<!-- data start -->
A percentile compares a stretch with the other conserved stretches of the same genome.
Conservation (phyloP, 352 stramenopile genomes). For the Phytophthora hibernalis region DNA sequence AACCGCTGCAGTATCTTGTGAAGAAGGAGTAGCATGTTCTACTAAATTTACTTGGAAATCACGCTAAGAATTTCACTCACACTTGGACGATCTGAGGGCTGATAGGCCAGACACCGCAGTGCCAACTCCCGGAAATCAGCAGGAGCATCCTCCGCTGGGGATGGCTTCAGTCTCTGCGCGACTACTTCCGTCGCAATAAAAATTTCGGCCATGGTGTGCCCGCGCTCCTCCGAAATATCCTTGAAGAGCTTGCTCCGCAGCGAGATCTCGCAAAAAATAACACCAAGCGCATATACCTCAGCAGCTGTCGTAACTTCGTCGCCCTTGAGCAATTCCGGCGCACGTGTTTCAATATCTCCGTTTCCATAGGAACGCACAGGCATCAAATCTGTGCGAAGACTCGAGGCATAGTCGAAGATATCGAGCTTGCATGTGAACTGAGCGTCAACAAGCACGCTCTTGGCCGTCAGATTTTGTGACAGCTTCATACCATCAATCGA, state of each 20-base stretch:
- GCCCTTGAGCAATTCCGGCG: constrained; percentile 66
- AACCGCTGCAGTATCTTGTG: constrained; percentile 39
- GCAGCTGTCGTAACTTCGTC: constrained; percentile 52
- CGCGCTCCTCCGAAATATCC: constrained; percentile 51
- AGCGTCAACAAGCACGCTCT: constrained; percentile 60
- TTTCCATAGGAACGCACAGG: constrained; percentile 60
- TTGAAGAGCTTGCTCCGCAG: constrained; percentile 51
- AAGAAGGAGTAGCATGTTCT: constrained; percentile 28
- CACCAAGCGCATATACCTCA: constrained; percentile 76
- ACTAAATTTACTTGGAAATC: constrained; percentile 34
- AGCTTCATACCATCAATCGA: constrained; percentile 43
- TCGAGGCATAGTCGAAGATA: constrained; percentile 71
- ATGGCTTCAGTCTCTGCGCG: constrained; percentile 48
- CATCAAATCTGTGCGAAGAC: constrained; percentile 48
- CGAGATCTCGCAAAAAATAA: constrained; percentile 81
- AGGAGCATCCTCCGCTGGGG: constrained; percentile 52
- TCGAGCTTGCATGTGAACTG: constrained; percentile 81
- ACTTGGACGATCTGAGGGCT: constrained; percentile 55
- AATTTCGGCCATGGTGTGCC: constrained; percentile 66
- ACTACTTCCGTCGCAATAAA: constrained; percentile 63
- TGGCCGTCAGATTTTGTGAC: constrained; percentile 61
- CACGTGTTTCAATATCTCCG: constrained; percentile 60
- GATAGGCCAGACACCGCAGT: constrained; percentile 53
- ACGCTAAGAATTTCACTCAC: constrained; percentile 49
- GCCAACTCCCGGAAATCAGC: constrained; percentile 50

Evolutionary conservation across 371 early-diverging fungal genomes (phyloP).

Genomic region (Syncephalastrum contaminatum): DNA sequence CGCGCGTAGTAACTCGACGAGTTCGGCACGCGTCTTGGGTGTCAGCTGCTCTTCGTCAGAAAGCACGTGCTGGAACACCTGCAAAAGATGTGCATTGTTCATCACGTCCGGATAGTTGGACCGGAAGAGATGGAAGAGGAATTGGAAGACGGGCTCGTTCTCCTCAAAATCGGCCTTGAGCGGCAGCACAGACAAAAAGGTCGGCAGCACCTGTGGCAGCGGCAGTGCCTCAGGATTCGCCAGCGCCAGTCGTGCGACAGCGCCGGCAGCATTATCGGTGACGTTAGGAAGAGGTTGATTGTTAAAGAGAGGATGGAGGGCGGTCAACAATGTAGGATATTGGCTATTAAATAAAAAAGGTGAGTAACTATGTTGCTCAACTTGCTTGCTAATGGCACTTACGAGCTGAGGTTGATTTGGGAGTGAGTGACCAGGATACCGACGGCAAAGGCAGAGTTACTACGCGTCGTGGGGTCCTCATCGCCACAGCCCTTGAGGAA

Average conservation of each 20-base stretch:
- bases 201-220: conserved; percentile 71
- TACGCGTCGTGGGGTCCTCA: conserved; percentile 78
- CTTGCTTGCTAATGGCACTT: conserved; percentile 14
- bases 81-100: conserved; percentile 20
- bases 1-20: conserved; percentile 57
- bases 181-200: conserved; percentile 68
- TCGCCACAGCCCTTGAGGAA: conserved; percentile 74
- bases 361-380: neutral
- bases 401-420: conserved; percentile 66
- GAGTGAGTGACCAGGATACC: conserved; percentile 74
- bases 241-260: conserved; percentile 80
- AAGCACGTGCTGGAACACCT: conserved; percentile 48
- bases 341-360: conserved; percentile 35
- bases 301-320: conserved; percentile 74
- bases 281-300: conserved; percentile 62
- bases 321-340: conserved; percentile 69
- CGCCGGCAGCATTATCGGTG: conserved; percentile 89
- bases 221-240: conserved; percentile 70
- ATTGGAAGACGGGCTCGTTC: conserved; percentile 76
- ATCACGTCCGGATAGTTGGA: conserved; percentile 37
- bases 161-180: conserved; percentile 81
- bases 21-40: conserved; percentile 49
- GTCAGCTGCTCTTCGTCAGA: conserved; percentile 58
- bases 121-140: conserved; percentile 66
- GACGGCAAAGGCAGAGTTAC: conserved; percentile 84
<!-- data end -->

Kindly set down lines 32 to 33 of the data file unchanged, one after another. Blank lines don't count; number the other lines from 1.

- TACGCGTCGTGGGGTCCTCA: conserved; percentile 78
- CTTGCTTGCTAATGGCACTT: conserved; percentile 14